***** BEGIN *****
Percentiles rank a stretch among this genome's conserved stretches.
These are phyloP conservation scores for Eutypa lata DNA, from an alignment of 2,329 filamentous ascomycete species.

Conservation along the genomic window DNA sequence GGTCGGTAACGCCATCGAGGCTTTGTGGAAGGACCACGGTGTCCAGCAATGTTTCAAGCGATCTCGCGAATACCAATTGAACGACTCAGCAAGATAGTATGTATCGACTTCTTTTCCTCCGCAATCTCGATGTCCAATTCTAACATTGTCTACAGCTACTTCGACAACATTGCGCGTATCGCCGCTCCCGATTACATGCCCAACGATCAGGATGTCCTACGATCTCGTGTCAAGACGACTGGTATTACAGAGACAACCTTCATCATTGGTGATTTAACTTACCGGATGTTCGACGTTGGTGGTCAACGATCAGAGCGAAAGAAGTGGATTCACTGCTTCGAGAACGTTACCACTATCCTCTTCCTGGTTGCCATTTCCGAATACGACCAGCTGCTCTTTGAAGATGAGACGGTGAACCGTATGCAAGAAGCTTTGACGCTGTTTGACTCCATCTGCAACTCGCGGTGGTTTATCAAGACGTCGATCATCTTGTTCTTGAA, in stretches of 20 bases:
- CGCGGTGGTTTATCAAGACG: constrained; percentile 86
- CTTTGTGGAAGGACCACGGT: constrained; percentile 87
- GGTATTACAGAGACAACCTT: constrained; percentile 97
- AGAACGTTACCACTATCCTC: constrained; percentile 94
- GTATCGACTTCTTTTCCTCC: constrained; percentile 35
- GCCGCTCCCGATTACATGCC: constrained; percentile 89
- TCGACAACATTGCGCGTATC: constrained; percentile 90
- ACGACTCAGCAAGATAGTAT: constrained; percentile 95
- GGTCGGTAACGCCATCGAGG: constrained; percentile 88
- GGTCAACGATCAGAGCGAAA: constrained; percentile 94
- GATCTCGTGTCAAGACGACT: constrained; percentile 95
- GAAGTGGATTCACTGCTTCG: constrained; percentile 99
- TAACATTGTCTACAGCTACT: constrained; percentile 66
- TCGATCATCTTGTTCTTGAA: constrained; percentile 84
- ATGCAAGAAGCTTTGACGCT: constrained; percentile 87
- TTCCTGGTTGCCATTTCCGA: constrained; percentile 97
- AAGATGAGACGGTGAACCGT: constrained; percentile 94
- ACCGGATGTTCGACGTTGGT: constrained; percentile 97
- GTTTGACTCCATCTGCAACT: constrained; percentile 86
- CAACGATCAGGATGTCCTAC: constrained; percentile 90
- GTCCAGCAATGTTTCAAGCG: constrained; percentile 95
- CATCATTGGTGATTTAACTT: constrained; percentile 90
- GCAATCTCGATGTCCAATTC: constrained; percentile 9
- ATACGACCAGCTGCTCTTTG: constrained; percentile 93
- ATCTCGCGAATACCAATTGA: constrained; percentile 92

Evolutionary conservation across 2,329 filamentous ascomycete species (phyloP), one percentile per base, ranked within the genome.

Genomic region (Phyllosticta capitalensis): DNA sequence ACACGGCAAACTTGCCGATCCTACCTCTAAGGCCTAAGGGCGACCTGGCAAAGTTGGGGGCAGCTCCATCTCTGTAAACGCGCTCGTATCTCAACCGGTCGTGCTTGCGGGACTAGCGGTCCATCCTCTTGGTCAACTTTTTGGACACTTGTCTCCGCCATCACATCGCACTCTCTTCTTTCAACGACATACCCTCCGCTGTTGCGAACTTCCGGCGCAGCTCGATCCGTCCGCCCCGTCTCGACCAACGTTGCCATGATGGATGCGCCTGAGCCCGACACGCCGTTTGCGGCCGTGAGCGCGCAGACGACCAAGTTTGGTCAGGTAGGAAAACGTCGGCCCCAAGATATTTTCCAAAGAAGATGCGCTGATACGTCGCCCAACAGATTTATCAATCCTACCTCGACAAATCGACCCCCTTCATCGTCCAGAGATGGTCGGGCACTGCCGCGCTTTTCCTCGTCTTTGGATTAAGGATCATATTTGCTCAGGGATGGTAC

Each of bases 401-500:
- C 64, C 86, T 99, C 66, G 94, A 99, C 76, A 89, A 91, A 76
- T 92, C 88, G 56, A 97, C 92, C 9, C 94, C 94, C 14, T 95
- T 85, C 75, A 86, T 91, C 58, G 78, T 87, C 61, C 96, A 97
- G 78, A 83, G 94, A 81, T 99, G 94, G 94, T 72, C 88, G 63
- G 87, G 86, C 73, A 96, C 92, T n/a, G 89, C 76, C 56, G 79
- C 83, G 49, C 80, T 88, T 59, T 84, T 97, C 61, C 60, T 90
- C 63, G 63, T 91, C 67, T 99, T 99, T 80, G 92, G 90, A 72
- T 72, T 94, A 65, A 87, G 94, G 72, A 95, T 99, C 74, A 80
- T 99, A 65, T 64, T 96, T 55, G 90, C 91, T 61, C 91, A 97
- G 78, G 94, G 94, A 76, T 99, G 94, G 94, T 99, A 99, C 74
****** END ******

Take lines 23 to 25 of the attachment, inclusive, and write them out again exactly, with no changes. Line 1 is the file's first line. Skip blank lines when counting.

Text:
- CAACGATCAGGATGTCCTAC: constrained; percentile 90
- GTCCAGCAATGTTTCAAGCG: constrained; percentile 95
- CATCATTGGTGATTTAACTT: constrained; percentile 90